Skogar Museum is open 364 days of the year
June - August: 10:00 - 18:00
September: 10:00 – 17:00
Oktober – April: 11:00 – 16:00
May: 10:00 – 17:00
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Þórður Tómasson the former director of Skógar Museum will celebrate his 100th birthday this year and this page will be dedicated to him and his life's work for the museum.
In 1944, the residents of the two farms at Ytri-Skógar donated 69% of their land to the counties of Rangárvellir and West Skaftafell, to construct a new boarding school.
At the first meeting of the school board in 1945 it was suggested that a folk museum be established in the basement of the school. Three people were selected to collect artefacts for this new museum. One of them was Þórður Tómasson (from Vallnatún, b. 1921) who was later appointed director of the museum, and continued to work there until 2014.
Byggðasafn Rangæinga (Folk Museum of Rangárvellir County) was opened in 1949 and the first exhibition took place in the basement of the new school on December 1, 1949.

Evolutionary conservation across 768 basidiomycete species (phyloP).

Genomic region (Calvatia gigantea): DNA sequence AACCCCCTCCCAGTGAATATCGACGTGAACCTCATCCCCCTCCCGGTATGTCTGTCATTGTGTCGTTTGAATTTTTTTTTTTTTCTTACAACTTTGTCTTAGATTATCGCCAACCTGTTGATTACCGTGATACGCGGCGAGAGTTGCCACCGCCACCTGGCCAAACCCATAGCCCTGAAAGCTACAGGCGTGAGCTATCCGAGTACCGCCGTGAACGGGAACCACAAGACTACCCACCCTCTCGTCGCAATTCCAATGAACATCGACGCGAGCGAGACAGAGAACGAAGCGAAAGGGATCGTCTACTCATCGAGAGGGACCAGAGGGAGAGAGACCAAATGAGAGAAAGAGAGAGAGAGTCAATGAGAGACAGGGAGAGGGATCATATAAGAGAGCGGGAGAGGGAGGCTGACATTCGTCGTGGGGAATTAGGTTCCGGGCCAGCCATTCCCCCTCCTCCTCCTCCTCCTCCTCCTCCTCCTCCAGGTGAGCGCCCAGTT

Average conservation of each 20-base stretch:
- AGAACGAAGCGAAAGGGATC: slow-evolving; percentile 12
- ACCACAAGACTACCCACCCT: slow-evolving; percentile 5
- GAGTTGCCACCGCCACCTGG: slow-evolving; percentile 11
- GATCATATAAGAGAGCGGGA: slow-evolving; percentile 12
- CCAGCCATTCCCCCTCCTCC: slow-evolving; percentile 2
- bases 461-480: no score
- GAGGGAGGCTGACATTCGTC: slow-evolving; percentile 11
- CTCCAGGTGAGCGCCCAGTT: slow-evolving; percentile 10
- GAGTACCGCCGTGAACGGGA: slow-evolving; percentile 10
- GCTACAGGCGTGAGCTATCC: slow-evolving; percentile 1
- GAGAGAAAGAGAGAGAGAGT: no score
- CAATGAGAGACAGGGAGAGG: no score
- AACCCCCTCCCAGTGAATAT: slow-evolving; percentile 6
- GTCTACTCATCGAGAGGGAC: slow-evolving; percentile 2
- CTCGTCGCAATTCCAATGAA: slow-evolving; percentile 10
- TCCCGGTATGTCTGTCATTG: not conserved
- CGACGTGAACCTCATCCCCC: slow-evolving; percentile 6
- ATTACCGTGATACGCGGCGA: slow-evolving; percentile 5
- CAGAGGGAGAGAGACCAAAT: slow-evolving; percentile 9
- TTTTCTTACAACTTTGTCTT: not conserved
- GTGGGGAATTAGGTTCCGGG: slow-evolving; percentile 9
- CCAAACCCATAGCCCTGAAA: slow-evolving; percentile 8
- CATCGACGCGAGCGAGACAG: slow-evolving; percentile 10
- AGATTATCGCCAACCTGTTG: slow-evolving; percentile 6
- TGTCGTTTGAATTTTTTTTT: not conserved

The museum expanded rapidly and in 1952 West Skaftafell County became a partner. The name was changed to Byggðasafn Rangæinga og V.-Skaftfellinga / Folk Museum of Rangárvellir and West Skaftafell. It was later called Skógasafn / Skógar Museum.
Initially Þórður Tómasson took responsibility for the museum, and in 1959 he was appointed as director. He was an organist in two churches and for many years he was a member of the parish councils of both. For ten years he was also a member of the Rangárvellir county council. In 1997 Þórður was awarded an honorary doctorate by the University of Iceland for his contribution to research in the public interest.
Guided tours are available upon reservation in English, German and Icelandic. Sometimes there is the opportunity to have guided tours in French, Spanish, Norwegian and Danish.
Tour times are from opening time up to 1 hour before closing time.
For group reservations and guided tours please email email@example.com or call +354 487 8845.